Despite a difficult year after Hurricane Irma, Florida Keys schools earned an A rating in the state’s grading system for the first time since 2015.

Eighty-one percent of the Monroe County School District’s schools received either an A or B, topping the statewide average of 56 percent. Schools that are in the hardest-hit areas of Big Pine Key and Marathon earned A’s.

“We still have students and staff who are not living in their own homes,” said John Dick, a veteran school board member. “This is a testament to the school staff and the resilience of the community.”

As a result of the individual school grades, the district earned a district grade of A, returning to that status for the first time since 2015.

A C was the lowest grade of any school in the district. Those were earned by Ocean Studies Charter in Tavernier, which dropped from an A in 2017, and Gerald Adams Elementary in Key West, which earned a B the prior year.

Coral Shores High School in Tavernier, Key West High School and Stanley Switlik Elementary in Marathon all upped their grades from a B to an A.

Also earning an A once again were Sugarloaf School, Plantation Key School, May Sands Montessori Charter School, Treasure Village Montessori School, Big Pine Academy and Sigsbee Charter School.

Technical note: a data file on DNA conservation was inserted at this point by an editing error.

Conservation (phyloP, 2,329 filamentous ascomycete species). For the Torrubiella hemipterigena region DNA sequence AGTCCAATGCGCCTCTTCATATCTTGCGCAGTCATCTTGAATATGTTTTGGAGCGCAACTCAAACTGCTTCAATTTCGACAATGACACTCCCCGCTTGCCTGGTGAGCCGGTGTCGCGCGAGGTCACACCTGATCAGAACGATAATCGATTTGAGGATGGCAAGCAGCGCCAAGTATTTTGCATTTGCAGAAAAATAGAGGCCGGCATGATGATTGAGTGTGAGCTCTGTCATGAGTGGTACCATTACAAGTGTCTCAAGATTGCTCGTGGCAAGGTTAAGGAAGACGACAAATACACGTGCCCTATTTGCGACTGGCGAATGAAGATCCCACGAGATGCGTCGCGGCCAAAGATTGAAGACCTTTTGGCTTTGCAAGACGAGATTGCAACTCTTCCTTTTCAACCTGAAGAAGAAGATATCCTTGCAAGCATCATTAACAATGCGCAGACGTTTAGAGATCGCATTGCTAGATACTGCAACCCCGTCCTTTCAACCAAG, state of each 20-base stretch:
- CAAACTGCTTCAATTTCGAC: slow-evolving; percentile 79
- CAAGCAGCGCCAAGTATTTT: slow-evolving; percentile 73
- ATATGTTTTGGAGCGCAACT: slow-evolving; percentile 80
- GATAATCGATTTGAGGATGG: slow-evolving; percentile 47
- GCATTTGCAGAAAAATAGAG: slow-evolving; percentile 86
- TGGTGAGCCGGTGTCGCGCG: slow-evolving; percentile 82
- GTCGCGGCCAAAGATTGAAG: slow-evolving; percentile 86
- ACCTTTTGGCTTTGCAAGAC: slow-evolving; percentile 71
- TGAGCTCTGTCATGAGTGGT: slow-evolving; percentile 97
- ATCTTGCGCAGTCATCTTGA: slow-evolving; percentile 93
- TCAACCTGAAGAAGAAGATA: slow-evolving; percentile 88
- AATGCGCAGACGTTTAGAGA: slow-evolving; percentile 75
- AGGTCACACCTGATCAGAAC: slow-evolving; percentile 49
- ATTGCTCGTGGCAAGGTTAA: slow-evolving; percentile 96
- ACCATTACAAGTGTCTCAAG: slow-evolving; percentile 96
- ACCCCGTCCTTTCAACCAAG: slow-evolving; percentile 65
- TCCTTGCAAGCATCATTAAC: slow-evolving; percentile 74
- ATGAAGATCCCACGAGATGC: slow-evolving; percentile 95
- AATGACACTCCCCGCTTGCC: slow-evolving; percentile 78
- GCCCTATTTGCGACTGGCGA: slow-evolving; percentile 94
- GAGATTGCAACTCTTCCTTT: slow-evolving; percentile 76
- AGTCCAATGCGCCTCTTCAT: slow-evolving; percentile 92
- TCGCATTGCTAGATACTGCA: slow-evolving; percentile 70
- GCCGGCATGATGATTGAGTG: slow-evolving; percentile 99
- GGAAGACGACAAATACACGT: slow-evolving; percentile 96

Receiving a B were Marathon Middle High School, Horace O’Bryant School in Key West, Key Largo School and Poinciana Elementary in Key West. Key West Collegiate Academy, a charter high school, received an incomplete.

“The overall improvements across the board reflect a collaborative effort to ensure our students were able to confidently complete these assessments, despite the difficult year it has been,” Superintendent Mark Porter said.

The state Department of Education’s school grading system measures achievement, learning gains, and maintenance of the school’s focus on students who need the most support. Key Largo School was less than one percentage point away from receiving an A.

Across the state, 20 districts got A’s, while 33 earned a B rating.